Anthrax attack impact now predictable
British scientists say they’ve created a statistical method that can estimate the origin and time of an aerosolized release of the pathogen causing anthrax.
The technology, to be used following detection of the first few cases, has been developed by researchers from the Center for Outbreak Analysis and Modeling at Imperial College London in collaboration with the Health Protection Agency’s Microbial Risk Assessment group.
The researchers said their method, which predicts where the most critically affected areas will be following the release of the highly pathogenic agent, might enable preventative treatment of individuals at risk and protection from the disease. Previously published methods can estimate the date and scale of anthrax release but not the source location or geographic extent of human exposure, the scientists said.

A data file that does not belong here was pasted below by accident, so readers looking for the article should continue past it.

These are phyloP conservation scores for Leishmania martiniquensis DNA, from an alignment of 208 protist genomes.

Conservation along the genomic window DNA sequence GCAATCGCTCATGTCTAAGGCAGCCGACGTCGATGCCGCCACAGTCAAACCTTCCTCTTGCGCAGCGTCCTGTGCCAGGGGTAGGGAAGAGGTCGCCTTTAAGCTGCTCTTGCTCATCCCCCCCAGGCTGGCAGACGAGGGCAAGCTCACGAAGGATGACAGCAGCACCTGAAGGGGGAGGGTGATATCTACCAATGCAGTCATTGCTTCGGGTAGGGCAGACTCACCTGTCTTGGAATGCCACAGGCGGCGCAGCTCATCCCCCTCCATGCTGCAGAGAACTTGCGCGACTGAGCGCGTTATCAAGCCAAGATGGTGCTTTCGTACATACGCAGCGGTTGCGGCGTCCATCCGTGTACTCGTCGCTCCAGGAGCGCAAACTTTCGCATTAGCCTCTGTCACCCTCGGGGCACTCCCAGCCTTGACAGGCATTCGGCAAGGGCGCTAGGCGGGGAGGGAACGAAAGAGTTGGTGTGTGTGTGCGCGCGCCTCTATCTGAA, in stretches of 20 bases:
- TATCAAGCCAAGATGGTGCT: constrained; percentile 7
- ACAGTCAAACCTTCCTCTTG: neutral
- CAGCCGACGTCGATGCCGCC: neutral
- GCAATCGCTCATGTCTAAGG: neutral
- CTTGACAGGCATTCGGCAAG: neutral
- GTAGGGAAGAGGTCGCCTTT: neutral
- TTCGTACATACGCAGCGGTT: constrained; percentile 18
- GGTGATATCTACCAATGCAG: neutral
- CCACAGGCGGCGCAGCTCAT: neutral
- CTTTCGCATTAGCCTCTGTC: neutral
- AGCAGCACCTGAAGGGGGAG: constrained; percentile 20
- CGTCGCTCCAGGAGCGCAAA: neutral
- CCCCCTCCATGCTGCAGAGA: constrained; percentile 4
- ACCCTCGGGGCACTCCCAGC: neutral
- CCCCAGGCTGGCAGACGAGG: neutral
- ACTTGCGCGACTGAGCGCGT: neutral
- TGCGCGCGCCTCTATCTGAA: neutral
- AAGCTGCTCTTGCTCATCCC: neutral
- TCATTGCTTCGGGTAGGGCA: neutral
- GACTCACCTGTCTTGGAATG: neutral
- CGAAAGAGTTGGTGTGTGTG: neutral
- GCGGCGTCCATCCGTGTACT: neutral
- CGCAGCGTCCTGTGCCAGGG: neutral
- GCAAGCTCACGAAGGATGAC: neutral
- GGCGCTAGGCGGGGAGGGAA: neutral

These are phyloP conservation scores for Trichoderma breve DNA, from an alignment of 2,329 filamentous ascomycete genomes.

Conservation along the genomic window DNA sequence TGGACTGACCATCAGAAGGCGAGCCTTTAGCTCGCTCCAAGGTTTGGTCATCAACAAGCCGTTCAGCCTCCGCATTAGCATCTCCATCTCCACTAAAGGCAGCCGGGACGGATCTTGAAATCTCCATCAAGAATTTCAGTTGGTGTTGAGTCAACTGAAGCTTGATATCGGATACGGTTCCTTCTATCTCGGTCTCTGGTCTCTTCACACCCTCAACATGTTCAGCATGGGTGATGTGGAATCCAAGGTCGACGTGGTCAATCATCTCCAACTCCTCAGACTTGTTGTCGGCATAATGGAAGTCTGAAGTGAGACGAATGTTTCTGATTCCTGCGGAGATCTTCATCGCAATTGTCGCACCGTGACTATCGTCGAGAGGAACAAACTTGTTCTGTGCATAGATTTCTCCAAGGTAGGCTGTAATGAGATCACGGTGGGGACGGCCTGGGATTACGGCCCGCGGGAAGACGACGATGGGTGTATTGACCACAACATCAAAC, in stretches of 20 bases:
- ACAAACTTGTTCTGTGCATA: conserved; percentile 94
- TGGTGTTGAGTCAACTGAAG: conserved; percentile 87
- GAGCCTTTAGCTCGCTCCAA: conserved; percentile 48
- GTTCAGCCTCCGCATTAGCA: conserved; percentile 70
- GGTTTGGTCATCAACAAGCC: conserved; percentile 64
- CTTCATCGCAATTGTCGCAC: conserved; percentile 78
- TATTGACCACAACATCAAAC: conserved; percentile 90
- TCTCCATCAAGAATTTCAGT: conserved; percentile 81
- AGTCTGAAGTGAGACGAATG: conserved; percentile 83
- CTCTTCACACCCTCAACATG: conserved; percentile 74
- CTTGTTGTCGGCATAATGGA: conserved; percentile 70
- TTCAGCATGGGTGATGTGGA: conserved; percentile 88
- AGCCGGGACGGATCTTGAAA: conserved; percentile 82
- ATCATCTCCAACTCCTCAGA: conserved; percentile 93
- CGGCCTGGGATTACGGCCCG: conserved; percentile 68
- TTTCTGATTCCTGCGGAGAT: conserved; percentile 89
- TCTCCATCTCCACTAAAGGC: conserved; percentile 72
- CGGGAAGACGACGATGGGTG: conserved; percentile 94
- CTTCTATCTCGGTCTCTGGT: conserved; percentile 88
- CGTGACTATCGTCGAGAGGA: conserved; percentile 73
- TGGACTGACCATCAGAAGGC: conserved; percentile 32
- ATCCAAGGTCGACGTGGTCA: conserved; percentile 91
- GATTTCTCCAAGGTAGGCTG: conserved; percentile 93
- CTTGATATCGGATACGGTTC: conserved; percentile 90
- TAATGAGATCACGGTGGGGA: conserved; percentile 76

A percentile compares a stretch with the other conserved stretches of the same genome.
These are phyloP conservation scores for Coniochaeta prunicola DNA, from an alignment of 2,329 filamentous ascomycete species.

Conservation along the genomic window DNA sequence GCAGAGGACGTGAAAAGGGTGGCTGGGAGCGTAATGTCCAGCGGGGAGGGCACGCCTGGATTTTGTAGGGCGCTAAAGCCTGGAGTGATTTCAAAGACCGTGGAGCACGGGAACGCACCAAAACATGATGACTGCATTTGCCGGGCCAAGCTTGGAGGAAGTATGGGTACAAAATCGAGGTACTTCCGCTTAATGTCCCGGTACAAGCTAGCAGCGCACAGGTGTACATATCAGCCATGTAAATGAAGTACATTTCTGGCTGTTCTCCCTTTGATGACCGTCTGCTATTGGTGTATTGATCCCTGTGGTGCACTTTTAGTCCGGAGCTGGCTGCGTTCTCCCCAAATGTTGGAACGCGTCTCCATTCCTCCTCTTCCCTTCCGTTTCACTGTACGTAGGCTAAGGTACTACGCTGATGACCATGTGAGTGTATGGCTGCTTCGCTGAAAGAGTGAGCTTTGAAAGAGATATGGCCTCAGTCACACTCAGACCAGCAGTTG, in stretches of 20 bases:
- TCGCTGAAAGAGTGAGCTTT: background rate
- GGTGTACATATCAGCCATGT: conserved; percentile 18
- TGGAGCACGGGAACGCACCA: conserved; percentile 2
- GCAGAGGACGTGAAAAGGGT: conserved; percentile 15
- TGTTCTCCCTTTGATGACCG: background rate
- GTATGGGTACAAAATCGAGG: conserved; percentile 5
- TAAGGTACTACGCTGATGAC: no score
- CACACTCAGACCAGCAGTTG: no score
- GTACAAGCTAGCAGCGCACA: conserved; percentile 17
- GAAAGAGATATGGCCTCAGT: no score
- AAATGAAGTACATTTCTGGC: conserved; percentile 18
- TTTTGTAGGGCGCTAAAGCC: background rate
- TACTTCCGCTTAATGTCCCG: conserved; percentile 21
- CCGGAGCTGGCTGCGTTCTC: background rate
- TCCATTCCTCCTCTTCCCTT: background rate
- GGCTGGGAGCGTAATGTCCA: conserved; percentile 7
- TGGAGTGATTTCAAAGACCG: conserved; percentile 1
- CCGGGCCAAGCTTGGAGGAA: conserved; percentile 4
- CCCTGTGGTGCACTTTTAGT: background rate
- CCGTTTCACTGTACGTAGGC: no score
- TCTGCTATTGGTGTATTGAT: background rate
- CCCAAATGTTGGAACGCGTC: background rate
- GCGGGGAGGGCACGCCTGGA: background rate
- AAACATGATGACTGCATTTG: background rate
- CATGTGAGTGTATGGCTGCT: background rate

It is critical to treat people as soon as possible after exposure to anthrax, said Judith Legrand, lead author of the study from the Center for Outbreak Analysis and Modeling.
While forecasts based on small numbers of early cases are less reliable than those obtained later in an outbreak, we show that treating individuals based on early estimates is still likely to save lives overall.
The study appears in the journal PLoS Computational Biology.